For one, women bosses were perceived to be more understanding when it came to slip-ups at work, and also better at overall communication. 


"Would you rather work for a woman boss, or a male boss?"

We've all been asked this at some point in our working life and, as much as we try not to generalise, many of us may pick a side at least once (and then proceed to ramble on justifying why we say so). Most of the time, this is simply based on personal experience, which makes us associate a certain gender to either be ideal bosses, or not. 

Ideally, this shouldn't be a point of conversation at all. The best bosses are those who communicate transparently, are empathetic and genuinely care for their team, and empower their staff to become better versions of themselves. 

However, a recent study by ResumeLab has found that of 800 employees surveyed in the US, close to four in 10 (38%) would prefer to work for a woman boss, followed by 26% who would prefer to work for a man; while 35% had no preference.

Breaking down the data based on respondents' genders, the study revealed a stark difference:

Among woman respondents

  • 48% would prefer to work for a female manager.
  • 72% feel rather or very positive about having women leaders in their organisation.
  • Another 42% would trust a woman more than a man to lead a company.

Among male respondents

  • Just 28% of them would prefer to work for a female manager.
  • Only 53% feel rather or very positive about having women leaders in their organisation.
  • Less than one in five (17%) would trust a woman more than a man to lead a company.

resume lab infographic 2

Overall, 90% of respondents have worked in a team led by a woman manager, of which 59% currently work in a team led by a woman. At the same time, 70% of them found female managers effective overall, of which 49% said they were highly effective. As a result, 67% of respondents have a positive attitude towards women managing their team, while 62% have positive sentiments about women leading their organisation.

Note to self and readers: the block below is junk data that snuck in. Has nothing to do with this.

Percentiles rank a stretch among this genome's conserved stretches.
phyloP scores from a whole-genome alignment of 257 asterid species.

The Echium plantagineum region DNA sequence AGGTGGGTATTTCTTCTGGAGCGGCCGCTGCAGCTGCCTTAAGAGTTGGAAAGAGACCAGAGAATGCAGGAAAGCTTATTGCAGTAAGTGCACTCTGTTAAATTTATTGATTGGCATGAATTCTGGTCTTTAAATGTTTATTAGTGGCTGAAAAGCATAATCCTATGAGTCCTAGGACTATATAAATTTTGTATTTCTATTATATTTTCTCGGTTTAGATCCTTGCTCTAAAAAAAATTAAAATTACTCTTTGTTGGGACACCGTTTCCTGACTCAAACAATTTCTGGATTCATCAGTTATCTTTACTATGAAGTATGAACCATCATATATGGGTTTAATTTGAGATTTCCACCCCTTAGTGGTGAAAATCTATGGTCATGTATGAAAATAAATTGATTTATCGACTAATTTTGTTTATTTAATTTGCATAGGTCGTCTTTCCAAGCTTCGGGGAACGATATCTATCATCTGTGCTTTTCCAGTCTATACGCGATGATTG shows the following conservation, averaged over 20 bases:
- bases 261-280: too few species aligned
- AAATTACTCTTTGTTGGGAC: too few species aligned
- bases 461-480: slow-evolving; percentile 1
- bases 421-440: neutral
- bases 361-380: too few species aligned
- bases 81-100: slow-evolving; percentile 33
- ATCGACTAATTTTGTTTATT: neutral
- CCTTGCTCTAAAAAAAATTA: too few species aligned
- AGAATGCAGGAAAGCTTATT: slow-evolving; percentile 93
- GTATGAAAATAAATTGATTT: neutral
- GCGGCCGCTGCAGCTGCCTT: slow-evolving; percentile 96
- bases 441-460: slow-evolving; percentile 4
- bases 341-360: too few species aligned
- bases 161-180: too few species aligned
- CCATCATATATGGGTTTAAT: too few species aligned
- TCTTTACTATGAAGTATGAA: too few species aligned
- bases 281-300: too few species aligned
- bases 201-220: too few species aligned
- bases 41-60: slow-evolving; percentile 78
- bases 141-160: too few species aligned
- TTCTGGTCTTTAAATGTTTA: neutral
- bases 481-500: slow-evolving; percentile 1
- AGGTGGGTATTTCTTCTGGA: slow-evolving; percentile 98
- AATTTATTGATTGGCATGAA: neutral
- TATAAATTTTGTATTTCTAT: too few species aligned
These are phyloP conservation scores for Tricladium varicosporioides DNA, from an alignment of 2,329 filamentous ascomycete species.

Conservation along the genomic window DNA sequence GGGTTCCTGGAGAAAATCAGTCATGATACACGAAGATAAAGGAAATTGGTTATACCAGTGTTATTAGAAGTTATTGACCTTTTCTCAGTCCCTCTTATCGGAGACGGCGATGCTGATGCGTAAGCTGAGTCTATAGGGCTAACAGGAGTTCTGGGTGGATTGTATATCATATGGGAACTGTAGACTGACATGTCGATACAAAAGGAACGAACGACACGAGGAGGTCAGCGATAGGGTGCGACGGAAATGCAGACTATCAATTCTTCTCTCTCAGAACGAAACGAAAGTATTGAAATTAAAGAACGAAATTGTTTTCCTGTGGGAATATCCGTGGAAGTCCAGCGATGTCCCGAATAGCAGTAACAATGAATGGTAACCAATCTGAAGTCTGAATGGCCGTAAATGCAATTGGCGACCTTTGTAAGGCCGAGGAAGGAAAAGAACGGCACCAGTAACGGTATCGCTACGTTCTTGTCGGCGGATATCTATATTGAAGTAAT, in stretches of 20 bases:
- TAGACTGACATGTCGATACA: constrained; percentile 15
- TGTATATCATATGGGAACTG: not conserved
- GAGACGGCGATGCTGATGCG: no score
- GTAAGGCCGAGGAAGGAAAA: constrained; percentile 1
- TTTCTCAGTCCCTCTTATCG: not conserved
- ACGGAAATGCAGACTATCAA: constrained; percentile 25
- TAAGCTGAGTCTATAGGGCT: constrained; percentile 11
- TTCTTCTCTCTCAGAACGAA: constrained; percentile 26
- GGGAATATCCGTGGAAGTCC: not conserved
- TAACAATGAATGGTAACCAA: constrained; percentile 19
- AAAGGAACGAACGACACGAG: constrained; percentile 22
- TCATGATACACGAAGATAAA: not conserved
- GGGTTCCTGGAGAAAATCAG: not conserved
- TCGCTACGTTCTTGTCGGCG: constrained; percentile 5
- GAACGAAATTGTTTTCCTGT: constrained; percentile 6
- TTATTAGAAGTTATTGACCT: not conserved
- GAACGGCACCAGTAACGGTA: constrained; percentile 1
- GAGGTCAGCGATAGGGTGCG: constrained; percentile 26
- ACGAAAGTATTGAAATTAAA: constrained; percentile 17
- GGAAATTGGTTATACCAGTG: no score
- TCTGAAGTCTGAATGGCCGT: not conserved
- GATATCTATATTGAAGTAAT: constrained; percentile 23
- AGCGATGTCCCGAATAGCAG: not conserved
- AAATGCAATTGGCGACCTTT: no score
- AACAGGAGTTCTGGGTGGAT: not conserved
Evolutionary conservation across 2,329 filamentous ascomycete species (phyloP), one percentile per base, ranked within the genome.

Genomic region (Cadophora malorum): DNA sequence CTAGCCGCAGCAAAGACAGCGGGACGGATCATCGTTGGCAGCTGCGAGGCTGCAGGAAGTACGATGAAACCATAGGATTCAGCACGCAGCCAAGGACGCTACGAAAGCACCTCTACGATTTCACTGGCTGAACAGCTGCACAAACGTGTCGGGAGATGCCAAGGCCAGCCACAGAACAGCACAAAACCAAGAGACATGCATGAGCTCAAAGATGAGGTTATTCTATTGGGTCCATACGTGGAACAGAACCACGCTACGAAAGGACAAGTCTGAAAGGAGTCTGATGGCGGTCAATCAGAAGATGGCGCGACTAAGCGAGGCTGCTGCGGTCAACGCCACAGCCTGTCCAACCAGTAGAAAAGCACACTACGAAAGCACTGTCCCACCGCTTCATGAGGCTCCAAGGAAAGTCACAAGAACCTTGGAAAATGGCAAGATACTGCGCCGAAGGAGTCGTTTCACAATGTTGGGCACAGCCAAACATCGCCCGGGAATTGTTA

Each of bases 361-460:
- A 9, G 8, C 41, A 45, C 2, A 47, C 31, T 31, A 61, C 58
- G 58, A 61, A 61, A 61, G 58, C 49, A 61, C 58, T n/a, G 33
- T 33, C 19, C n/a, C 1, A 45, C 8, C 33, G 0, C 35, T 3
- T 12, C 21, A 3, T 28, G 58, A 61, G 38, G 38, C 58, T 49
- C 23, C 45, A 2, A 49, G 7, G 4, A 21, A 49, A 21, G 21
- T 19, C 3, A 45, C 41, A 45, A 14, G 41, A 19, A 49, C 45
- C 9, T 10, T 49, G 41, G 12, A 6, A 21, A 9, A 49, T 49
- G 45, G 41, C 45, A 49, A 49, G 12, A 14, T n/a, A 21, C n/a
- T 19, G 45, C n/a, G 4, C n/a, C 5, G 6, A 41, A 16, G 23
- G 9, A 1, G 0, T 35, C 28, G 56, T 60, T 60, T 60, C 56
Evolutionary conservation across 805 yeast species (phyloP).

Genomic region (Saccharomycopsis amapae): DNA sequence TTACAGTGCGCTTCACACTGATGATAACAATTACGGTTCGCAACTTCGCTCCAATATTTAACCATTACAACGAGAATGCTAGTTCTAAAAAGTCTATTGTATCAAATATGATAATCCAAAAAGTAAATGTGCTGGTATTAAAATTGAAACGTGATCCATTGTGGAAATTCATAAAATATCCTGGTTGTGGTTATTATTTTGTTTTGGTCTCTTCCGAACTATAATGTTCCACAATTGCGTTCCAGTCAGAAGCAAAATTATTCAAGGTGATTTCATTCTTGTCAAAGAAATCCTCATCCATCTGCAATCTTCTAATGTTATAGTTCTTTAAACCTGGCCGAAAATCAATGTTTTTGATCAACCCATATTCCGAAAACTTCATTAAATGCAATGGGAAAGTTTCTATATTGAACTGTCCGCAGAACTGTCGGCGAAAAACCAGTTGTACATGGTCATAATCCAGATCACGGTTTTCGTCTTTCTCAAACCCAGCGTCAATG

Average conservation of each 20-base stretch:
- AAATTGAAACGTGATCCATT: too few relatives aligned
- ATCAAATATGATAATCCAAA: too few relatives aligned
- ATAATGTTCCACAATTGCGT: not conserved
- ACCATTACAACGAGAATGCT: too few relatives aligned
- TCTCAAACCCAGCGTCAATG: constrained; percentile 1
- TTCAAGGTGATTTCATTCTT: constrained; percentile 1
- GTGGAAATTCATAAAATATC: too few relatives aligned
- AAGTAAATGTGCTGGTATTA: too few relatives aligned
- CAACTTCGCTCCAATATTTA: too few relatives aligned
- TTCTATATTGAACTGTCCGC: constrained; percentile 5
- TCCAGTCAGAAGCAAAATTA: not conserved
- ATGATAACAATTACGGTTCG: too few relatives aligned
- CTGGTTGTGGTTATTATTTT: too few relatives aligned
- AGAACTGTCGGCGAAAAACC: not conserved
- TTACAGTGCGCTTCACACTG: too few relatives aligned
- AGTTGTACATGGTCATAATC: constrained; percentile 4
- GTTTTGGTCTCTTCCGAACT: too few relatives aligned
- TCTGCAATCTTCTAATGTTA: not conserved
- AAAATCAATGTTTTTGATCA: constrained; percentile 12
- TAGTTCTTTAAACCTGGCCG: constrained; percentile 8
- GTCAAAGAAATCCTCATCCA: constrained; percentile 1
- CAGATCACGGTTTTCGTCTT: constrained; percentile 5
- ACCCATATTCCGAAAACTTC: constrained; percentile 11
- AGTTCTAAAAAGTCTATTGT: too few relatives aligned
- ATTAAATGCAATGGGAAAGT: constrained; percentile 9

But why exactly do these employees want to work for a woman boss?

According to 44%, it's because they think women managers are more understanding when it comes to slip-ups at work. Women bosses were lauded for being better at communication, according to 57% of the responses. The survey shared a few direct quotes from these respondents:

  • "I think female bosses are more willing to listen and take everyone's perspective into consideration. Men are more matter of fact."
  • "Female. Communication is better, expectations are clearer, and collaboration on problem-solving is more frequent. Work feels more like a team effort than an individual burden."
  • "I think overall, women managers are better communicators, but men are more likely to hold individuals accountable."

On the other side, respondents also shared why they might prefer a male boss, highlighted in some of their direct quotes:

  • "[I prefer] a male boss because they are less emotional."
  • "Women can be more sympathetic, which can lead to their employees walking all over them. Men rarely have that problem."
  • "I've never had a female boss before, but I work in the manufacturing industry. But as a woman, I know that we can be emotional and hold grudges. I wouldn't want to have to deal with all that drama at a job."

[Ed's note: Like you, we're cringing at the comments on both female and male bosses. But we believe it's important to share the survey data with our readers in order to have open conversations about issues that all industries, and leaders, need to address.]

resume lab infographic 3

That said, women in leadership "remain burdened by the weight of expectations and stereotypes," the study noted.

For instance, 45% of respondents 'somewhat' or 'strongly' believed that women follow their emotions while men go by logical thinking when making a decision. Similarly, the same percentage of respondents noted that in general, women were more likely to take the blame for a failure.

Apart from that, women were also stereotyped to be more suited for certain industries, with healthcare (65%), education/library (61%), and HR industries (53%) in the top three.

Other industries that were generalised as most suitable for women include:

  • Finance/real estate/insurance: 51%
  • Office administration: 51%
    Personal care/social services: 51%
  • Arts/design/fashion: 51%

Other interesting data points highlighted in the study are shared in the data points below:

resume lab infographic 5 


Lead image and infographics / ResumeLab

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